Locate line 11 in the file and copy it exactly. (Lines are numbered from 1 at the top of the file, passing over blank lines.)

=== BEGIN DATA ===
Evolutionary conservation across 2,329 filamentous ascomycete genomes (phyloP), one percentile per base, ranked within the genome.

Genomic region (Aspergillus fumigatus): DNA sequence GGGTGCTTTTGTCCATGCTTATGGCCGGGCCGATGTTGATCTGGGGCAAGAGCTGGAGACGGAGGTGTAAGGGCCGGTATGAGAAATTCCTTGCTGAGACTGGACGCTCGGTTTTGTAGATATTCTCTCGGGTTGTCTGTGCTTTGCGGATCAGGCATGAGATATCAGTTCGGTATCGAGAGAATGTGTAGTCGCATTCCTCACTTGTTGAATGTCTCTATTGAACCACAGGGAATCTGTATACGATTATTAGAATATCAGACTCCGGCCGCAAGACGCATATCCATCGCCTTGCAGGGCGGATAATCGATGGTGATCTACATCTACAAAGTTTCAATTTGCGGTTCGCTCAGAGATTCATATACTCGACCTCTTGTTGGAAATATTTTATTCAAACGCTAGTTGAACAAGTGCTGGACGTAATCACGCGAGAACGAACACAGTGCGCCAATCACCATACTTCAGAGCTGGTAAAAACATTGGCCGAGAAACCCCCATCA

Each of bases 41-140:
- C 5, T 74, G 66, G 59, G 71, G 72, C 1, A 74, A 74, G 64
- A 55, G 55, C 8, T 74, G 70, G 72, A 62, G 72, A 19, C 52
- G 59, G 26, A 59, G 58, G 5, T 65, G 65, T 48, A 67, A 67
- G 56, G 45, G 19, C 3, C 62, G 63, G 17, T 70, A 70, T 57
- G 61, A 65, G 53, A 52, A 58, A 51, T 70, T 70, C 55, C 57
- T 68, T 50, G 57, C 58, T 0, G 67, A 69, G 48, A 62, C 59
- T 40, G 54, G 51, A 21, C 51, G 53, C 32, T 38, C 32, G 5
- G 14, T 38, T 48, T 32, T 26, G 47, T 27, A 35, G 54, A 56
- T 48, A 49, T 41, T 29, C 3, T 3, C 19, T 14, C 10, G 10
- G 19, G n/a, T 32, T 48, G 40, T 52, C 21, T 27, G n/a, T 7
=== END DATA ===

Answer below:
- G 14, T 38, T 48, T 32, T 26, G 47, T 27, A 35, G 54, A 56